It has really bad proration so try not to use it unless you really need to. If you do, try to keep your combo short and sweet.
2C - Jin slashes vertically, and really high up. This Jin's main fatal counter move. Although it has a slow startup, you must give it credit for having a great hitbox. Opponents must also barrier or instant block to block this move in the air. If you wish to use it for its fatal counter properties, make doubly sure that it will hit in time. For everything else, 5C will do just fine.
This move actually reduces Jin's hitbox significantly so it is actually a viable slow anti-air option. A well aimed 2C will force some air attacks to whiff, giving you the fatal counter hit.
2D - Jin summons a giant icy sword at the front, vacuuming the opponent in. One of the few moves buffed from CT. Jin's new and improved 2D is now faster, allowing it to be a pretty good block string from 5C if you manage to get the distance right. The reward is a +5 on block or even better, a hit. Either way, you win.
It has potentially many uses like using it to catch backdashes or tech rolls. It still is unsafe on whiff, just not as bad as it used to be. Note that it is considered a projectile.
6A - Jin spins his katana and bonks you with the hilt! Your one and only overhead. This move is extremely unsafe on block since you can only special cancel it only on hit. Still, at least it's faster than Hazama's and Tsubaki's.
6B - Jin jumps and kicks his opponent. His move is mainly used to punish people who try to throw or mash low attacks at you. It rather safe on block too.
This move is linkable able even from 6C and it can be special cancel-able to any of Jin’s air specials. Note that Jin doesn’t instantly jump off the ground at the start.
6C - Jin steps forward in faith and swipes upwards with his sword. This move is your standard follow up from a 5C counter hit. Canceling it to 236A makes it relatively safe. 6C can be very good against certain characters that relies a lot of jumping, or doesn’t have good damage from upfront. However, it takes time to get used to it as in anti-air.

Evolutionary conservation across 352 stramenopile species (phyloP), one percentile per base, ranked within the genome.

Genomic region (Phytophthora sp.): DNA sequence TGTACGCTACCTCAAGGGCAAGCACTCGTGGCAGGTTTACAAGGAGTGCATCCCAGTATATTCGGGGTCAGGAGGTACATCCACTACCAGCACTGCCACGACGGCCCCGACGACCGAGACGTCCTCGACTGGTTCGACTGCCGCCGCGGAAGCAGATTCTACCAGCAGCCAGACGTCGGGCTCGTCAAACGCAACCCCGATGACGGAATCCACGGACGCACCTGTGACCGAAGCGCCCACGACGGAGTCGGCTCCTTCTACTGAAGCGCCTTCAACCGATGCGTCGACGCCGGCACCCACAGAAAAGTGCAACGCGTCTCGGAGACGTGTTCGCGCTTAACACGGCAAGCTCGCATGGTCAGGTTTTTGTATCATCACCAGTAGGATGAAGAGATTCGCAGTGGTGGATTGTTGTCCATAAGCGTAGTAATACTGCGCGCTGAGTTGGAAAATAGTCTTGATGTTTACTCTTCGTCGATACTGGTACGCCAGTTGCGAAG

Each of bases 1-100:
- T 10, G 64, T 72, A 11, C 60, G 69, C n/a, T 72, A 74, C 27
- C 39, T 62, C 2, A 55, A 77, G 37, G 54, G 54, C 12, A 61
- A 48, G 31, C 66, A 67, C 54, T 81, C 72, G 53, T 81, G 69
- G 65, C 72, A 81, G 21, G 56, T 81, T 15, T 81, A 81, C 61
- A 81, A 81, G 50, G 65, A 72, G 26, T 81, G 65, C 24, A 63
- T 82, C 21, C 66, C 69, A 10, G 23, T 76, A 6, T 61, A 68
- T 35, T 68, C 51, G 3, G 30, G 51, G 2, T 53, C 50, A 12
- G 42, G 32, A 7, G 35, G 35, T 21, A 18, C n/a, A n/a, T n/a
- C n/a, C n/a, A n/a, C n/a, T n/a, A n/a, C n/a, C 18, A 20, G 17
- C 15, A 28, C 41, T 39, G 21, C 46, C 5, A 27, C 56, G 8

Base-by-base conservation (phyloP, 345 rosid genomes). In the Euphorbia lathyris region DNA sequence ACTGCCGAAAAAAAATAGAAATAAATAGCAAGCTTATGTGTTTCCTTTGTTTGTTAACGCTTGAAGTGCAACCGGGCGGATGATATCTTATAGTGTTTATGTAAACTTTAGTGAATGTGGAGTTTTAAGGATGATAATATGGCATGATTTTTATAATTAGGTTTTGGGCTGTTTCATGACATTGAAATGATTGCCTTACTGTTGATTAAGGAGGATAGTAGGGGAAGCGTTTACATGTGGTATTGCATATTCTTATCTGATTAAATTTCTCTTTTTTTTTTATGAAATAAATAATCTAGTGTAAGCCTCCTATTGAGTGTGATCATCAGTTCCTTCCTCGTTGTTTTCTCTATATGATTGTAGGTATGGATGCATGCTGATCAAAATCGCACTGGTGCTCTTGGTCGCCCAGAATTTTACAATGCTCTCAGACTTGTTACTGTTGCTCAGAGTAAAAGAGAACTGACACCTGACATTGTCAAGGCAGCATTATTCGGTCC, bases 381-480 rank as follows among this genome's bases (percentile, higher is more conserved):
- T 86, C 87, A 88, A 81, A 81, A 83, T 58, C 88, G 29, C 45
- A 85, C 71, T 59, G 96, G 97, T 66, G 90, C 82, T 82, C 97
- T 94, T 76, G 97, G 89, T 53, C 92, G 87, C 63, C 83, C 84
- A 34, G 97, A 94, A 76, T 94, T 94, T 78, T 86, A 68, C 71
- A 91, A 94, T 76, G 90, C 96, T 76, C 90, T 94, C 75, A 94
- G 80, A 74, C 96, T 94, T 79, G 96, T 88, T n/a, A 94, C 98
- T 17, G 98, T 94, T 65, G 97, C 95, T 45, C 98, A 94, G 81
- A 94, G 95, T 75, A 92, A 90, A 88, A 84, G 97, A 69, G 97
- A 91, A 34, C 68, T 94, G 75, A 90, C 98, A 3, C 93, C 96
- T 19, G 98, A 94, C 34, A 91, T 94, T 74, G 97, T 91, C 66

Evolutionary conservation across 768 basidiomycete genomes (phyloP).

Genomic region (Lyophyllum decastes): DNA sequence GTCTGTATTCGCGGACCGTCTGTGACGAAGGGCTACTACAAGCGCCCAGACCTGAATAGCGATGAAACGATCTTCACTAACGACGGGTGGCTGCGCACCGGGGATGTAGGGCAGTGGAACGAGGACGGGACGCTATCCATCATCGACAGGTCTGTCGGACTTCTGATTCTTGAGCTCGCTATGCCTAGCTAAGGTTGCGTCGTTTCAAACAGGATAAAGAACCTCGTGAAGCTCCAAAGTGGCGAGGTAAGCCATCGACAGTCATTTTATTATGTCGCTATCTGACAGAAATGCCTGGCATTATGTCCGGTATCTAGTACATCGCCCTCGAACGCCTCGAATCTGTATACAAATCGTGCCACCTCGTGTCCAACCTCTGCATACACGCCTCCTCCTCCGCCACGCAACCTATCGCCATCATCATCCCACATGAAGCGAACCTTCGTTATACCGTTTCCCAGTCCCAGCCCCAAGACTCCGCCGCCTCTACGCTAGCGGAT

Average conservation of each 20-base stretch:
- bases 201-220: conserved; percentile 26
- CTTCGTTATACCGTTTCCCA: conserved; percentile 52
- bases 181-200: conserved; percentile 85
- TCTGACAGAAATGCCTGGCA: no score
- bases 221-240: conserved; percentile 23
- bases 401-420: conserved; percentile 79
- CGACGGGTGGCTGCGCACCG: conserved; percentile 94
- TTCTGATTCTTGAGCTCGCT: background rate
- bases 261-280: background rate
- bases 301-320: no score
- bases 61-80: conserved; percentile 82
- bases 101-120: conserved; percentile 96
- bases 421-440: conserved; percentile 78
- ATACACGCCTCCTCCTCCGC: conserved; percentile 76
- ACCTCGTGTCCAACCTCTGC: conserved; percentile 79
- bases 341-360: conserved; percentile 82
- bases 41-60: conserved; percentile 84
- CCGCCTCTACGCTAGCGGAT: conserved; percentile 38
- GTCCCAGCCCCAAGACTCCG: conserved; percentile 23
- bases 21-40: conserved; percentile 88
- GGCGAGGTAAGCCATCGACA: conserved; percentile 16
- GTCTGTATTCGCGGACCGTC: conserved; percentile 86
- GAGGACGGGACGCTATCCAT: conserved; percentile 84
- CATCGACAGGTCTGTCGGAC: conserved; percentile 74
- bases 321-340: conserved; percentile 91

6D - Jin creates a wall of ice. It's really slow, but it is relatively fine against most characters if you do it within 5C distance. It hits really high up, so cornered opponents who loves to jump might have some trouble escaping.
If you do manage to land it, it's free pressure game reset for you with its +12 on block on top of removing one of the opponent’s guard primers.
3C - Jin break-dances and sweeps. Jin’s sweep is potentially very good. It goes under things like Bang's 5A on startup. It's on a 10 frame startup so it's as fast as 5C. Remember that it's special cancel-able anytime during its recovery.
j.A - Jin pokes with his scabbard. It's a rather decent fast poke in the air and it's better than it looks. Use it to stuff instant air dashes against you when you expect it.
j.B - Jin swipes around him with his cloth. This is the move that everyone complains about Jin. It serves as everything: good range, good hitbox around him, good priority, meaty, good everything! It is also his move flexible air attack as it can link into any of his jumping moves.
This move actually has multiple hitboxes. It hits above Jin first, before hitting below him.
j.C - Jin stretches and reaches out with his sword horizontally. This is a little situational, but otherwise a really good poke. It’s a great move to use when you want to zone in the air.